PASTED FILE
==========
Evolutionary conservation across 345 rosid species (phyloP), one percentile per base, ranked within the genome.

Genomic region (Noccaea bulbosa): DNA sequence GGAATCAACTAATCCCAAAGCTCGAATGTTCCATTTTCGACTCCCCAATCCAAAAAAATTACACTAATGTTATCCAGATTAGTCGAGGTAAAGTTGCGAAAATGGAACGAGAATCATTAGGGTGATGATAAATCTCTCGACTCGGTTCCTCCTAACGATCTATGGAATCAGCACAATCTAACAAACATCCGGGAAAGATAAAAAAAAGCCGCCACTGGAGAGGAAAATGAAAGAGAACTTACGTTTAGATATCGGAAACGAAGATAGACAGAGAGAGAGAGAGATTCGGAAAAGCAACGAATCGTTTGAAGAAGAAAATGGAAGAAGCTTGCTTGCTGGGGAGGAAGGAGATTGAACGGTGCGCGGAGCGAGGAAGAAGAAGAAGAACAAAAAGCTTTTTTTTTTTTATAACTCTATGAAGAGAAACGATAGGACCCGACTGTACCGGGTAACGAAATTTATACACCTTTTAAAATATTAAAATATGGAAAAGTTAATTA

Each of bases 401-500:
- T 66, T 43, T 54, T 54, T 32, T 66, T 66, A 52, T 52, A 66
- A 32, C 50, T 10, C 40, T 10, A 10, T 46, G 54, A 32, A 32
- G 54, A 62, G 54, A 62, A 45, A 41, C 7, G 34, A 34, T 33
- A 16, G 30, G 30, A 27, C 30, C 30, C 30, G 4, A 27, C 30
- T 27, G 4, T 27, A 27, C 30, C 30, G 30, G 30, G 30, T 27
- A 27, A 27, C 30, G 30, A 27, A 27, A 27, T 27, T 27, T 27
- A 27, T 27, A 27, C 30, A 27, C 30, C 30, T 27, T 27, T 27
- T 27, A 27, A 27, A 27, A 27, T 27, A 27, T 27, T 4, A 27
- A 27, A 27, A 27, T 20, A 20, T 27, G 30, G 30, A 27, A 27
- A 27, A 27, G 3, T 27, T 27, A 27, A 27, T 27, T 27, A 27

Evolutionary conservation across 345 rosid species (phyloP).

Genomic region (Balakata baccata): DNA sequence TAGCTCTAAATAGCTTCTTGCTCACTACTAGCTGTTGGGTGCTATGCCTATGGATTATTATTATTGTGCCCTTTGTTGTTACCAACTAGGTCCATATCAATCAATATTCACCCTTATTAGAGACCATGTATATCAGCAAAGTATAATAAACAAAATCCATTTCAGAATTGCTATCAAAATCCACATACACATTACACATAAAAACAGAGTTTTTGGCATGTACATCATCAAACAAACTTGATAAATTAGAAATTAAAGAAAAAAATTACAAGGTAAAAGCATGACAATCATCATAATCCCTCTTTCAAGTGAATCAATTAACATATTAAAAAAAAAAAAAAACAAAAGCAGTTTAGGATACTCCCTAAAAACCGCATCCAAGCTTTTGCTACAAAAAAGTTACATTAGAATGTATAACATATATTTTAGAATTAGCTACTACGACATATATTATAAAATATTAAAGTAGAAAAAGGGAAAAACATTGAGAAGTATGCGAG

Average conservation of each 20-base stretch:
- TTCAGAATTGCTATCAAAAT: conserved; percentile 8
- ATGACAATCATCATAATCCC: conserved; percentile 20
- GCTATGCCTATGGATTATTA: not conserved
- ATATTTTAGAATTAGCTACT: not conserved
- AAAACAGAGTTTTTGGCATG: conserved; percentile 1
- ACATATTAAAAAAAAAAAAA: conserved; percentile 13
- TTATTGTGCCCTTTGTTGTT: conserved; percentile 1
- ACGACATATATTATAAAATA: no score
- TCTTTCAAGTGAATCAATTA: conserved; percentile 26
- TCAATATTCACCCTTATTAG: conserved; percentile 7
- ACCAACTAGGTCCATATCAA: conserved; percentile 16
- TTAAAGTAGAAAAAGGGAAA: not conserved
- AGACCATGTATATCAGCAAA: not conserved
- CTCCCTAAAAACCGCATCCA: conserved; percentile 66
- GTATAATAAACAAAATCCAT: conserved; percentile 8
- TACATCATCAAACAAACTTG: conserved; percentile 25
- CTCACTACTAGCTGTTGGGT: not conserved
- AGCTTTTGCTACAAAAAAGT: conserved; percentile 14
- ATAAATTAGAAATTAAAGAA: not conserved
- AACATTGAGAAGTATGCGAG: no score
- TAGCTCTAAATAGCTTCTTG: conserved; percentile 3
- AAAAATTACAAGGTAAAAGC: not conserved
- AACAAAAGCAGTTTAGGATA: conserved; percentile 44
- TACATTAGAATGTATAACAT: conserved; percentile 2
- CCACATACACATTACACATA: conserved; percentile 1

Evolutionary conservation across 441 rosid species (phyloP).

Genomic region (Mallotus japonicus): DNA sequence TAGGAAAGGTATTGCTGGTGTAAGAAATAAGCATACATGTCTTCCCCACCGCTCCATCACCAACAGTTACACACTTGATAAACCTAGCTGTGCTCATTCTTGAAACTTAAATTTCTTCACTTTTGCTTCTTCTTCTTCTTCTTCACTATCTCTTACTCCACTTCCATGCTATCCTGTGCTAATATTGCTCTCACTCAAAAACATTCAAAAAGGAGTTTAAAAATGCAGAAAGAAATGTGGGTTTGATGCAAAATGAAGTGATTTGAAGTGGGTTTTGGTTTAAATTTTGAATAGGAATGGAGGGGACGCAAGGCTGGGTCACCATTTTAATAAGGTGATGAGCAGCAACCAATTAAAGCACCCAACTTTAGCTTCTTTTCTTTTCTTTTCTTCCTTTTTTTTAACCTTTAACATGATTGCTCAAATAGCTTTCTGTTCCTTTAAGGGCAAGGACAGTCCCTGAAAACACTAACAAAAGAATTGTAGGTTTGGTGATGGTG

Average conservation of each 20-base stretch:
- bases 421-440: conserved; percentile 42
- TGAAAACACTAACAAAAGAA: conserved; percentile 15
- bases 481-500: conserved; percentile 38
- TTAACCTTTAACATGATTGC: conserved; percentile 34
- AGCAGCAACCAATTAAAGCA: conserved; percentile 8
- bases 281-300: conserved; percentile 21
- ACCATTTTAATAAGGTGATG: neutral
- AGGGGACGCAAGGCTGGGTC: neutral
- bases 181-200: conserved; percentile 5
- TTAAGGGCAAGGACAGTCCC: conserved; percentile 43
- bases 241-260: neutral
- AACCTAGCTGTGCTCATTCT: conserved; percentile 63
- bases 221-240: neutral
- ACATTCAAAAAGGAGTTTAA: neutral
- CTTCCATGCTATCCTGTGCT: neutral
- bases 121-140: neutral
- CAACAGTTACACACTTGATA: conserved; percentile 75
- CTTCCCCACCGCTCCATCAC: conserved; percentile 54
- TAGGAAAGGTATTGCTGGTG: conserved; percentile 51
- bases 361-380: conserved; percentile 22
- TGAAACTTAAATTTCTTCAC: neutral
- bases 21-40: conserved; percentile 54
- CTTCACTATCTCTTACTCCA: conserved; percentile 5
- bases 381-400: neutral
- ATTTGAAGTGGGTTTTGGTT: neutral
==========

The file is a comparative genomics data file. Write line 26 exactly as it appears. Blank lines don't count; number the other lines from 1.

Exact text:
- TCAATATTCACCCTTATTAG: conserved; percentile 7